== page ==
Ruth Chapman did not set out to launch one of the premier fashion retailers in the world. She simply found herself at home in Wimbledon with her recuperating husband Tom, who had been sidelined in a tragic car accident. The two, both with fashion industry backgrounds, had some time on their hands to ponder their next move. And Matches “was born,” Chapman, 56, told the Telegraph, from evenings that the two “spent thinking about what happens next and what we should do moving forward.”
It was 1987 when the Chapmans first opened their now $1 billion-plus business. Located in Wimbledon, the London suburb that is known much more thoroughly for its annual tennis tournament (the oldest and most prestigious in the world) than for its sartorial offerings, the “tiny” brick-and-mortar outpost swiftly became hailed for its offerings.
Despite the small space, roughly 500 square feet – which the husband-wife duo “rented for peanuts,” painted themselves, and furnished with a couch donated by Mr. Chapman’s parents – and modest foot traffic (“You could have only five people come in the store all day,” says Mrs. Chapman), Matches was the home of fashion novelties. It was, after all, the first multi-label retailer to introduce a number of brands, such as Versace, Prada and Bottega Veneta, to the market in the United Kingdom back in the late 1980’s.
An online presence – for which Matches, since rebranded as Matches Fashion, is now primarily known (the company generates 95 percent of its revenue online) – was not an immediate focus for the Chapmans. It was one they began considering, not as “a big strategic move, [but] just something we felt we should do,” after their “very international customer base” began expressing interest in shopping from the retailer even when they were in Wimbledon.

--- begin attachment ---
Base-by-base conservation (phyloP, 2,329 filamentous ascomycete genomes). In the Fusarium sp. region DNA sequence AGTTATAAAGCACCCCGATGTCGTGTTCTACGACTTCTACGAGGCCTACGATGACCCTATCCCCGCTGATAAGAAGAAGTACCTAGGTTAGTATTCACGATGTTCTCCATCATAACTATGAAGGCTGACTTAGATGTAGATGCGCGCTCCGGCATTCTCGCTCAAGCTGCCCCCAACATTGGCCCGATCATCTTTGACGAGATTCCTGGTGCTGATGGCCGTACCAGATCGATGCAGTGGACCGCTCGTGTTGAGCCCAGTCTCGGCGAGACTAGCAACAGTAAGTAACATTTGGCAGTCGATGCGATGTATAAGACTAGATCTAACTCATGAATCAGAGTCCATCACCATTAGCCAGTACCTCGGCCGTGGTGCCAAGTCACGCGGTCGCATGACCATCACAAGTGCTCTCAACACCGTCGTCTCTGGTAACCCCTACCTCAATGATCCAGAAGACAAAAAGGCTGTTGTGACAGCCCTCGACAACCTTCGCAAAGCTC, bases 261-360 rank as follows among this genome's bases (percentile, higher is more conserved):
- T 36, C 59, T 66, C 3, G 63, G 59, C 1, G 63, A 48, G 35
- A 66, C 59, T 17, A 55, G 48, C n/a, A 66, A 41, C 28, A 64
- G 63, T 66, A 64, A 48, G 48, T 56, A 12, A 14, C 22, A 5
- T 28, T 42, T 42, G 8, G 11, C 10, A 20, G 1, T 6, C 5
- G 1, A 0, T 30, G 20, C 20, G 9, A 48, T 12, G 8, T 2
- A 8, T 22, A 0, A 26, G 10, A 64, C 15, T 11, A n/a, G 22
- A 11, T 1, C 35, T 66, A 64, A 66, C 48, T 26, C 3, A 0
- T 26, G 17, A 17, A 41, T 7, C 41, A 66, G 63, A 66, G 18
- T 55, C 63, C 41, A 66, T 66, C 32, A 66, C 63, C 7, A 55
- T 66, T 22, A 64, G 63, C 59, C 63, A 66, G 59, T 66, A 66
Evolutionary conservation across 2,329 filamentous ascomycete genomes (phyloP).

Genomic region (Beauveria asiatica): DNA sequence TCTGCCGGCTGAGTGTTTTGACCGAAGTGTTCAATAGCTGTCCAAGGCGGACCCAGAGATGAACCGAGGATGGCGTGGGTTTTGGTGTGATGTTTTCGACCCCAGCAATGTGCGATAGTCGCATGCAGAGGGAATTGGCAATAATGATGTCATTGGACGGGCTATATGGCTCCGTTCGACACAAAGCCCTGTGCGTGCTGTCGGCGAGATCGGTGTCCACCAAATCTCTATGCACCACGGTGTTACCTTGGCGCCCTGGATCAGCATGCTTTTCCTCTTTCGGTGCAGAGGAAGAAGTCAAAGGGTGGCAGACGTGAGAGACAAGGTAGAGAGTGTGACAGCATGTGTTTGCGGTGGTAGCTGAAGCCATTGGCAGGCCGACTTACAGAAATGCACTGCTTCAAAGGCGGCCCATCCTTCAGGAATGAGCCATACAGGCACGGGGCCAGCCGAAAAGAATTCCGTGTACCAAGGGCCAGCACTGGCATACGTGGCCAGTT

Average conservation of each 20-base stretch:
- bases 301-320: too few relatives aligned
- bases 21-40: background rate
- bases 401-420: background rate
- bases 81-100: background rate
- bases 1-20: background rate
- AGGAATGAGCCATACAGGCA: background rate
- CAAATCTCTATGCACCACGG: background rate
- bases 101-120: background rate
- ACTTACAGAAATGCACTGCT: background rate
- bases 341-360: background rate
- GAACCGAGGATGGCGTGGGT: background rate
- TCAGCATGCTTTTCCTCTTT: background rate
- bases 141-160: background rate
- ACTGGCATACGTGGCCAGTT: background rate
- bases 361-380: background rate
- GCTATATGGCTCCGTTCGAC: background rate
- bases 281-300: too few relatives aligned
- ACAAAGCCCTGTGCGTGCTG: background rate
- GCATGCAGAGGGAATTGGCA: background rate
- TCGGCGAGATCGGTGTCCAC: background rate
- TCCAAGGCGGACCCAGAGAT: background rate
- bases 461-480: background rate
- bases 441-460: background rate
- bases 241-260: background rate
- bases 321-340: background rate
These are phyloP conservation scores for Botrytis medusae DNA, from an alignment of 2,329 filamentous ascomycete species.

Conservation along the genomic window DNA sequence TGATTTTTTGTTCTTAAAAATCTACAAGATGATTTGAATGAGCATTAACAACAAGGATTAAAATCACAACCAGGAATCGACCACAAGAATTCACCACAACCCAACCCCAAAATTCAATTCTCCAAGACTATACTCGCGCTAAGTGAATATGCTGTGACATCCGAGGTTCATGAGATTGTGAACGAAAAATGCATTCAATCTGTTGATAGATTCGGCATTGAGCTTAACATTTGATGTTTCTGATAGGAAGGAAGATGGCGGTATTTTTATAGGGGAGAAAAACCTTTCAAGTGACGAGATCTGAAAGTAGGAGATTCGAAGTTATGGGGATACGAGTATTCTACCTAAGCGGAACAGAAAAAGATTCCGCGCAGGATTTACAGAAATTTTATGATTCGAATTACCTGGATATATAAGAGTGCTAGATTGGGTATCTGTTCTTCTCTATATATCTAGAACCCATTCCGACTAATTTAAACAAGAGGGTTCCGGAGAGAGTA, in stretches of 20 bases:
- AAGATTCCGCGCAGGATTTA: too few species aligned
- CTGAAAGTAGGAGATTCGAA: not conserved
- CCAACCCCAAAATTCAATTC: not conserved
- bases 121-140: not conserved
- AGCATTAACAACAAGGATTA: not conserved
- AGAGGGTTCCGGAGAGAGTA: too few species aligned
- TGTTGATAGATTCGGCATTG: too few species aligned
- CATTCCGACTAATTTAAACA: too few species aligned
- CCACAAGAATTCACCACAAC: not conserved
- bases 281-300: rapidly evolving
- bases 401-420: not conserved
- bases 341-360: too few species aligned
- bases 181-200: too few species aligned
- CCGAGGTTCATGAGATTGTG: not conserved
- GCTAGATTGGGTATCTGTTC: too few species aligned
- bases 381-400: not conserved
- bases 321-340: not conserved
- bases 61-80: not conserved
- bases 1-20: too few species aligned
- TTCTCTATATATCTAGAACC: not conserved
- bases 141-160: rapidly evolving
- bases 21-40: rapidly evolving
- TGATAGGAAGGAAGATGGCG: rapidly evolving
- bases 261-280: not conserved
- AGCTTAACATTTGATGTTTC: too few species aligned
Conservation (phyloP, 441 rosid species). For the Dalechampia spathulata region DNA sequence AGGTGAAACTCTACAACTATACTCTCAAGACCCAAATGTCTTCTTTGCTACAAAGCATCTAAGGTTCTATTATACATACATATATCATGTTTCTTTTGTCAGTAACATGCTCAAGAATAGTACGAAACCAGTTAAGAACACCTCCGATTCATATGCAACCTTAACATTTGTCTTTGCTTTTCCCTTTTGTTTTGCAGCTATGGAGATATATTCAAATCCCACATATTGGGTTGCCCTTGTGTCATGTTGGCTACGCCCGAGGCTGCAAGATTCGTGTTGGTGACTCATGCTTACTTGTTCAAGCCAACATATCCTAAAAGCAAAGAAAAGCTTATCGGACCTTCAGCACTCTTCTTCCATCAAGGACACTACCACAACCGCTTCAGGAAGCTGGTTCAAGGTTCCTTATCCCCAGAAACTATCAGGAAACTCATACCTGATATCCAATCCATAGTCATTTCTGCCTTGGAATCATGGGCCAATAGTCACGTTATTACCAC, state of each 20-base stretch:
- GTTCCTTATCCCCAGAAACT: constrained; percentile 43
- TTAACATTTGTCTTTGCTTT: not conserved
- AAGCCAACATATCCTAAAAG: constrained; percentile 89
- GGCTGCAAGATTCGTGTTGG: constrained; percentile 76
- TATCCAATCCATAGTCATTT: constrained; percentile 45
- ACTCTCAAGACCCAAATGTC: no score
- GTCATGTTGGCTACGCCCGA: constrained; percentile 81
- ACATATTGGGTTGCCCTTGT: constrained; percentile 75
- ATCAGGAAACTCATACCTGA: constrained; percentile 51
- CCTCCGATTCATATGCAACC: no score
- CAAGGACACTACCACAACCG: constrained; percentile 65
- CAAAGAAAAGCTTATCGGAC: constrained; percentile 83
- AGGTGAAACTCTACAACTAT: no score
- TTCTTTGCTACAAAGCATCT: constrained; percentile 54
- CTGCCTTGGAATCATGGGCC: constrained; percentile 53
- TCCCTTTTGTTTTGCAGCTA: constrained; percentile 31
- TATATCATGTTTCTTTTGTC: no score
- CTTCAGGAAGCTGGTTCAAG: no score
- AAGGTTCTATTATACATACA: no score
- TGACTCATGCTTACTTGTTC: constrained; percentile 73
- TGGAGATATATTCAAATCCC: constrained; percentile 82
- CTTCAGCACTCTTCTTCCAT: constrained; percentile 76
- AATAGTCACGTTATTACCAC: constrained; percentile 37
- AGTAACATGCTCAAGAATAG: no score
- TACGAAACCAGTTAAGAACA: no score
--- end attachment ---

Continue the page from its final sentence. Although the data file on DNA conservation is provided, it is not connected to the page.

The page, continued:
Customers from “Australia, Germany, Hong Kong, Canada, and the U.S.,” were saying, “We should be able to shop with you all the time,” per Mrs. Chapman, and so, in 2007, 20 years after opening their first physical store, Matches ventured into e-commerce. “We literally uploaded our entire inventory on the internet, and it was as simple as that.”
The impact was not quite as laissez faire as the Chapmans’ attitude towards e-commerce. As Mrs. Chapman told the Telegraph, “Within days, we had sold out of everything.” And it was then that things became “really difficult, because funding an inventory like that when you’re growing so fast is something banks didn’t want to happen.”
With the help of venture capital firms SEC and Highland Capital Europe, which injected £32 million ($45.6 million) into the business in 2012, Matches turned their small e-commerce business into one that currently stocks over 450 brands, ships to 176 countries around the world, and boasts over 50 million visitors to the site each year.
Those visitors are not just browsing, either. The Matches Fashion customer – who as the FT’s Jo Ellison wrote last year, “might be a teenager in Korea, buying a sneaker from an exclusive collection produced with Vetements, or it might be a 40-year-old woman in Wimbledon searching for a statement coat” – is spending an average of more than £400 ($570) per transaction, with an astonishing 35 percent of all sales coming from just 3 percent of that customer base.
How exactly does Matches – which is under the watch of CEO Ulric Jerome, who joined in 2013, when the Chapmans “stepped back” to become co-chairs (and have since sold a £400m stake in the business to private equity investors led by Apax Partners and hold on to an estimated £130m stake) – set itself apart in the increasingly crowded e-commerce arena?
“The customer trusts us to have done the work, which is why it’s so important that we’ve gotten price right, and the quality has to be there, and the design integrity has to be there.”